Beginning approximately 4 years after the Chernobyl nuclear accident a steady increase in the incidence of thyroid cancer was observed in children and adolescents of the Bryansk Oblast, which received the highest level of radionuclide contaminants in Russia. We examined the spatial relationship between the residence location of patients with identified thyroid cancer (0-18 years old at the time of the accident) and a number of geographic parameters to better account for the etiology of thyroid cancer spatial distribution. Geographic parameters analyzed included spatial distribution of 137Cs and 131I in soil, population demographics, measurements and reconstructions. of absorbed thyroid 131I doses in the population, and maps of major transportation arteries. An interesting finding is the lack of a consistent correlation between the spatial distribution of radionuclides in the soil and thyroid cancer incidence. Instead, most of the thyroid cancer cases were diagnosed in settlements situated on major railways and roads. Correlating population with thyroid cancer cases and transportation arteries reveals a much higher cancer rate on or near major roads and railways than at a distance from them, again independent of radionuclide soil concentration. There are other important factors, of course, that must be considered in future evaluations of this phenomenon. These include the influence of iodine endemic zones, genetic predisposition to thyroid cancer, and duration of residence time in contaminated areas. The feasibility of radionuclide transport on railways and roads is discussed, together with the vectors for transfer of the contaminants to the human population. Developing a model to reconstruct the radiation dose to the thyroid over time in this geographic region is proposed in light of the impact of transportation arteries. Specific studies are outlined to provide the data necessary to develop this model as well as to better characterize the feasibility and scientific validity of the contribution to human health effects of this transport factor. Transport factor refers to the transport of radionuclides on transportation arteries and the transfer of these agents to the human population residing in the vicinity of these arteries. If the impact on thyroid cancer of the transport of radionuclides on major railways and roads is indeed significant, a major reappraisal of the risk of large-scale radioactive release into the environment is necessary.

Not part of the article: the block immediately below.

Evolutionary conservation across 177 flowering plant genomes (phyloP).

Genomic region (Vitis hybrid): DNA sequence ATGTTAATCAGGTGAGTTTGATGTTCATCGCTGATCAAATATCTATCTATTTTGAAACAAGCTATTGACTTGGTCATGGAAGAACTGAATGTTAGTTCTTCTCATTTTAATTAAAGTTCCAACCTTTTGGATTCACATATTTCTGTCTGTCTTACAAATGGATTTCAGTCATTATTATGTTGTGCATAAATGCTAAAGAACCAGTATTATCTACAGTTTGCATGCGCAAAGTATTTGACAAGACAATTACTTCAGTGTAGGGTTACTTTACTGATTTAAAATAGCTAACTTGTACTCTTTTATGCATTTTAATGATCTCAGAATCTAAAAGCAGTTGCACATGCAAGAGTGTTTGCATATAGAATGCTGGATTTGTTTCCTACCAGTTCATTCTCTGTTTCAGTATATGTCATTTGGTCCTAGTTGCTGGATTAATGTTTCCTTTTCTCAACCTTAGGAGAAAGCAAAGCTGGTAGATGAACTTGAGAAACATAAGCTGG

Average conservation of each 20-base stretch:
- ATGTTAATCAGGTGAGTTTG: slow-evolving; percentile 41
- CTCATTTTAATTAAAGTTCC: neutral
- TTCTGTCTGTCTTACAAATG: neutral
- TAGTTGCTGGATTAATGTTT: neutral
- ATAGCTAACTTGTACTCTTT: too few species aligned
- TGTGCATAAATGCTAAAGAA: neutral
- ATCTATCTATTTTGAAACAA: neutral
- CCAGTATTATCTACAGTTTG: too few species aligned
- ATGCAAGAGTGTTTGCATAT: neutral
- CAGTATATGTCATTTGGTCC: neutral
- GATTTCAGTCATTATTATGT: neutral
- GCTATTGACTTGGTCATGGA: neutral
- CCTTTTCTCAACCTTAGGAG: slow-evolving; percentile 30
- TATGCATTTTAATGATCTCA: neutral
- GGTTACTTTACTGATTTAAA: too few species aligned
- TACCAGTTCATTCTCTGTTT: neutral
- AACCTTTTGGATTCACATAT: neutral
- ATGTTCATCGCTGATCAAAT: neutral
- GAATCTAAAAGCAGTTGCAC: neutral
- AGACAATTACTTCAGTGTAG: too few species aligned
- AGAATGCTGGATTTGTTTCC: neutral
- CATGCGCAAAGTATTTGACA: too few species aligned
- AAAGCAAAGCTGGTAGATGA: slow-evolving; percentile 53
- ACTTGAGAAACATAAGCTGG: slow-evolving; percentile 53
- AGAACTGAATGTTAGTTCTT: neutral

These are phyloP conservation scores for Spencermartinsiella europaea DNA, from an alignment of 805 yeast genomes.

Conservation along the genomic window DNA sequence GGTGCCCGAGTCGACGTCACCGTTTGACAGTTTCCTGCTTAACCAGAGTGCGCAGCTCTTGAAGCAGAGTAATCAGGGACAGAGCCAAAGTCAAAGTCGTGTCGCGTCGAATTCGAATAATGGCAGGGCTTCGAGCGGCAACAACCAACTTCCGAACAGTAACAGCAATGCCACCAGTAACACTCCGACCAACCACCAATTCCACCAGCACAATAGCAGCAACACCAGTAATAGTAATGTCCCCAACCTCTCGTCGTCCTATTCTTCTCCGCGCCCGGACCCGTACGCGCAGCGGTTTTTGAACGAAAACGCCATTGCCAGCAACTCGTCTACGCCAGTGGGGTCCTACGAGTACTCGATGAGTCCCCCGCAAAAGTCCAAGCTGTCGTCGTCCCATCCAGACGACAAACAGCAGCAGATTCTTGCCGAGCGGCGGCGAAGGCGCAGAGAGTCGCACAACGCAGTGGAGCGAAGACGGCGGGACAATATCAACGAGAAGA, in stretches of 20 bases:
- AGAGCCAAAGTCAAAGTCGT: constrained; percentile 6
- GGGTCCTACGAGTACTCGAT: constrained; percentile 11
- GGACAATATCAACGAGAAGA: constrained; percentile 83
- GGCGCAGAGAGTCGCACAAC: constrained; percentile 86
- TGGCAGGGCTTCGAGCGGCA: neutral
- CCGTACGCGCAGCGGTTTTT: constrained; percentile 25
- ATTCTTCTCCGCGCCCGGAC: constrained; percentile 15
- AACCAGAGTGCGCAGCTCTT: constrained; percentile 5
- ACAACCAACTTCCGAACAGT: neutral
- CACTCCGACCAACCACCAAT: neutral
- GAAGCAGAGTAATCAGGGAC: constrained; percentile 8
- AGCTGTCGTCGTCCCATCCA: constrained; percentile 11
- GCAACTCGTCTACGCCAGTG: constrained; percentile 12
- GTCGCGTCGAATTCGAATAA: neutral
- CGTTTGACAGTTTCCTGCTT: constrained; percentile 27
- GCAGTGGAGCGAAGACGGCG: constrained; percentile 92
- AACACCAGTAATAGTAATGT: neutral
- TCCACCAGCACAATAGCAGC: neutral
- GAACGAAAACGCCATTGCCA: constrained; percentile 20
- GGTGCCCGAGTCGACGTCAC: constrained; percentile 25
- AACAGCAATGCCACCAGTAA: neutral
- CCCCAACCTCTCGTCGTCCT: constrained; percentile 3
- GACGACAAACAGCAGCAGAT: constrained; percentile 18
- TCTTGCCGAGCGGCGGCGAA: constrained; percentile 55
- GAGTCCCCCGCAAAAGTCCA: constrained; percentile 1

A case-control study using logistic regression included 500 employees of the nuclear works (162 patients with lung carcinoma and 338 healthy controls). After examination of radiation and nonradiation causative factors 5 proved statistically significant. For them the following chance proportions were obtained: smoking 6.6, plutonium pneumosclerosis 4.6, plutonium incorporation 3.1, chronic nonspecific pulmonary diseases 2.1, external gamma-radiation 1.6. Attributive risk for the total of the radiation factors makes up 25% at the most while of the nonradiation factors at least 70%.
This study aimed to determine whether cancer risk was elevated among patients exposed to radiation from diagnostic cardiac catheterization during childhood. The study cohort included 3915 children who underwent at least one cardiac catheterization at a major children's hospital in Toronto, Canada, between 1950 and 1965, were